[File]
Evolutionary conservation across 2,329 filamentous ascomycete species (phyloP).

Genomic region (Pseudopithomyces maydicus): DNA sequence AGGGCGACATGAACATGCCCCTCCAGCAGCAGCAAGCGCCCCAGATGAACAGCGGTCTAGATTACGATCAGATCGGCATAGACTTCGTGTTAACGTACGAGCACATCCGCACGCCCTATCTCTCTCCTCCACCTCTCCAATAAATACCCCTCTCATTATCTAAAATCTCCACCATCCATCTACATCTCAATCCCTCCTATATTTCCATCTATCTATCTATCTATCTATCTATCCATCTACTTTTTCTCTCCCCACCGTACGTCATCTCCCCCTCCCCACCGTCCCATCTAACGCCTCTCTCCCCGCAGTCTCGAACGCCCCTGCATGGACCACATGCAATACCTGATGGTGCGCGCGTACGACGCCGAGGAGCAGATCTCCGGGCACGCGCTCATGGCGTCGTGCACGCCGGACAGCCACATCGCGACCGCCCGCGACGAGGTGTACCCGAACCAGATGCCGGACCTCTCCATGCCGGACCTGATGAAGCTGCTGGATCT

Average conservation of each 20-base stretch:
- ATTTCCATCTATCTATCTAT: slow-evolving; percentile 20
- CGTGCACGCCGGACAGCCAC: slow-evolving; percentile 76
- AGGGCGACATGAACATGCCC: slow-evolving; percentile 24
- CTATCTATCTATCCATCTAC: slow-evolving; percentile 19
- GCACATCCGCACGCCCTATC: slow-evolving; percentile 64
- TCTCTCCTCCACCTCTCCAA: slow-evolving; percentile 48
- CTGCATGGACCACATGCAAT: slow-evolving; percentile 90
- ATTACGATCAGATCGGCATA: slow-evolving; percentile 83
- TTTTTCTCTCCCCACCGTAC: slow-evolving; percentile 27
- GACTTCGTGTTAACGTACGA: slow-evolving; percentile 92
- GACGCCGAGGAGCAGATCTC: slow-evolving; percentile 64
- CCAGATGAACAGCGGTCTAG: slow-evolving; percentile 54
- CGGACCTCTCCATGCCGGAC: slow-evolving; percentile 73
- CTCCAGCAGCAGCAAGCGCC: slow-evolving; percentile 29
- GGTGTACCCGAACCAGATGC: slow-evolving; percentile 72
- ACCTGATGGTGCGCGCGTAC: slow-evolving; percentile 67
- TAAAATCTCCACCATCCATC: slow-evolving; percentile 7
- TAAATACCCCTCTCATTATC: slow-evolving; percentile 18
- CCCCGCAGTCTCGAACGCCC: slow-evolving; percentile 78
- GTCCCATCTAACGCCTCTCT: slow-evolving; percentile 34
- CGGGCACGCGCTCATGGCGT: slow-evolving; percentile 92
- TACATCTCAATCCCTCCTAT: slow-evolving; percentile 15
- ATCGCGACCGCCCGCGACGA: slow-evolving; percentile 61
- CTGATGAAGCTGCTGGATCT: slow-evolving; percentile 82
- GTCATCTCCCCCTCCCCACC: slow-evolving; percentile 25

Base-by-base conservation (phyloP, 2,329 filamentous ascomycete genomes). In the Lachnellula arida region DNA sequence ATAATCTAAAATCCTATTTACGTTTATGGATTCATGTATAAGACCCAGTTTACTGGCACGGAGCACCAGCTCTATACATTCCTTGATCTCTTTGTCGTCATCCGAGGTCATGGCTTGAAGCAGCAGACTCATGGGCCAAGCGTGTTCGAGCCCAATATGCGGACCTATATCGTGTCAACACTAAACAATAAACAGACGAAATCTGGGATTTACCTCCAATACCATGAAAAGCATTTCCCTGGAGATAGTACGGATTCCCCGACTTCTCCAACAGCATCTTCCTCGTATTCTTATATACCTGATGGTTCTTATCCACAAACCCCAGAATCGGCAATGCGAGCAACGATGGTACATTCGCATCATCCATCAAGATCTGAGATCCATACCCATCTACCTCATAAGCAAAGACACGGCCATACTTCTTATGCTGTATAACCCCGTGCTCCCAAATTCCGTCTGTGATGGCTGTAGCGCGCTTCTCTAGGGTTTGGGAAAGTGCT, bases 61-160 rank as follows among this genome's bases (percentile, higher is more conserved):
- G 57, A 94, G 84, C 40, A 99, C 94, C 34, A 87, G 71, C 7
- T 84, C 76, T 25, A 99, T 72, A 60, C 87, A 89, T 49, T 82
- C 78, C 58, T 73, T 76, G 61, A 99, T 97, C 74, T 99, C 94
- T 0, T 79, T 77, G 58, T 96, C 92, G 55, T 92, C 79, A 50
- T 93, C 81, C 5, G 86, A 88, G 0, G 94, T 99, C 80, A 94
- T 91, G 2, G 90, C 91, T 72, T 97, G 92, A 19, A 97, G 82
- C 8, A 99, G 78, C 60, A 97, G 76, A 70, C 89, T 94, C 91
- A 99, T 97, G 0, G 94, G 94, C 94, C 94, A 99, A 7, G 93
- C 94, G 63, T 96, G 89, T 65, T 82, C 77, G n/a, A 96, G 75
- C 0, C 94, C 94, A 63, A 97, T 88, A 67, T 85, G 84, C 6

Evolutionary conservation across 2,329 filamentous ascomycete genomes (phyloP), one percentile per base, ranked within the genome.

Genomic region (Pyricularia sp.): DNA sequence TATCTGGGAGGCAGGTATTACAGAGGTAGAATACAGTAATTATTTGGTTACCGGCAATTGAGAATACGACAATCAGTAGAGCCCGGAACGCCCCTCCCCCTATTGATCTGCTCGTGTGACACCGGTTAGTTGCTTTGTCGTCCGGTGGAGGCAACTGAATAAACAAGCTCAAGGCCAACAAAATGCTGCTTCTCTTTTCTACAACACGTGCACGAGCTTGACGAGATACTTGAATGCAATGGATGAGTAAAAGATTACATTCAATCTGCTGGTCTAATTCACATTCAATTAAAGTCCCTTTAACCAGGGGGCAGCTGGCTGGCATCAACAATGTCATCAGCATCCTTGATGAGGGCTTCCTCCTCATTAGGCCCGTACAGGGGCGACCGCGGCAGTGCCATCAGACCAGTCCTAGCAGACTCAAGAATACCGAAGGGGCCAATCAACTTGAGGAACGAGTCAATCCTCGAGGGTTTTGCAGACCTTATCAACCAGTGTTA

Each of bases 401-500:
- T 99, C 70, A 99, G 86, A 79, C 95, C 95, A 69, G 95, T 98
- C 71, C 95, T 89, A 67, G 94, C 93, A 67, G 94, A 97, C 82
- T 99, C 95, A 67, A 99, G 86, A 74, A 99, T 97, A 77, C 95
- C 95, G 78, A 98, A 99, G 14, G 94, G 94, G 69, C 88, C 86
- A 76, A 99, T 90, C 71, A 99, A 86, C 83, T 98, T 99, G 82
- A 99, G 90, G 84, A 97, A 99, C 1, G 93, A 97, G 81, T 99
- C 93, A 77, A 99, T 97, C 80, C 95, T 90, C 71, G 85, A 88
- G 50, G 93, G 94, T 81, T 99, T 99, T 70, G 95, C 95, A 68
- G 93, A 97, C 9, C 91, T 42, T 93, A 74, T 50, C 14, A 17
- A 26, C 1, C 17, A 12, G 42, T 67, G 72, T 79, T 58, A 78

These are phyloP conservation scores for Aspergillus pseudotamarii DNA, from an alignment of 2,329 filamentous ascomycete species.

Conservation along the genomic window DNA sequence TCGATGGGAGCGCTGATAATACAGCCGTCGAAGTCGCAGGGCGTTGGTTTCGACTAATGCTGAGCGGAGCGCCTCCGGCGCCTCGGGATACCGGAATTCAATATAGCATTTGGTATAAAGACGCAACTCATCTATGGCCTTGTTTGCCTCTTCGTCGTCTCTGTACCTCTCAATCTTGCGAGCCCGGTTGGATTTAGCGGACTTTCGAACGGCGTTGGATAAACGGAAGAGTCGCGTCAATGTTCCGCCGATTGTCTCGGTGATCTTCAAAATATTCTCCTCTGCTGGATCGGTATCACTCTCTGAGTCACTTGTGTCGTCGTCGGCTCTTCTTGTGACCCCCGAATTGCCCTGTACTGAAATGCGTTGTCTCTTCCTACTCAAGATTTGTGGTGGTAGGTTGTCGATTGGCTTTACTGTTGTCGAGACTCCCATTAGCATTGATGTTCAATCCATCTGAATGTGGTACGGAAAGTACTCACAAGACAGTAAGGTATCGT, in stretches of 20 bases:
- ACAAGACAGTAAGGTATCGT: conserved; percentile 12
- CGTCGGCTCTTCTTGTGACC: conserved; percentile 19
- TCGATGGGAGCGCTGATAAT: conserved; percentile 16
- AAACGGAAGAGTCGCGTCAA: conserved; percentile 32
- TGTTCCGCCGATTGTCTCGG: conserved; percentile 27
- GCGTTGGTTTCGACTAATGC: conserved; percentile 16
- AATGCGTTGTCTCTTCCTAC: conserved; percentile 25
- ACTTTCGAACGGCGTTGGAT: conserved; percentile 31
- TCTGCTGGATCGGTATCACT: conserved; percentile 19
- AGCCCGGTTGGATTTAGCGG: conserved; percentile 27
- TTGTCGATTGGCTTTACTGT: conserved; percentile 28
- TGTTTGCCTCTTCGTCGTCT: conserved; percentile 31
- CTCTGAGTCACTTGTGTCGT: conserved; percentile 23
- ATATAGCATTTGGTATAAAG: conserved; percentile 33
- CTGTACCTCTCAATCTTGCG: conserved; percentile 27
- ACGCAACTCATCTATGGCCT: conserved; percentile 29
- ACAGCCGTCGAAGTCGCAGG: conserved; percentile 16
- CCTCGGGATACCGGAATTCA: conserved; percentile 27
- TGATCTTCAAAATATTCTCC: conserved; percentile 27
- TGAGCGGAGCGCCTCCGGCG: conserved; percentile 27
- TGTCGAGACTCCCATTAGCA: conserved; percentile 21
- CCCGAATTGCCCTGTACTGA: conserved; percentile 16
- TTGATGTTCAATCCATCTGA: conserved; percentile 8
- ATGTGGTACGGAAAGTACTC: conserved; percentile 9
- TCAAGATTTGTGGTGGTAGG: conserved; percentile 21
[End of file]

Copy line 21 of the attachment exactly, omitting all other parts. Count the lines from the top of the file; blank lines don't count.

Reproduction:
- TAAATACCCCTCTCATTATC: slow-evolving; percentile 18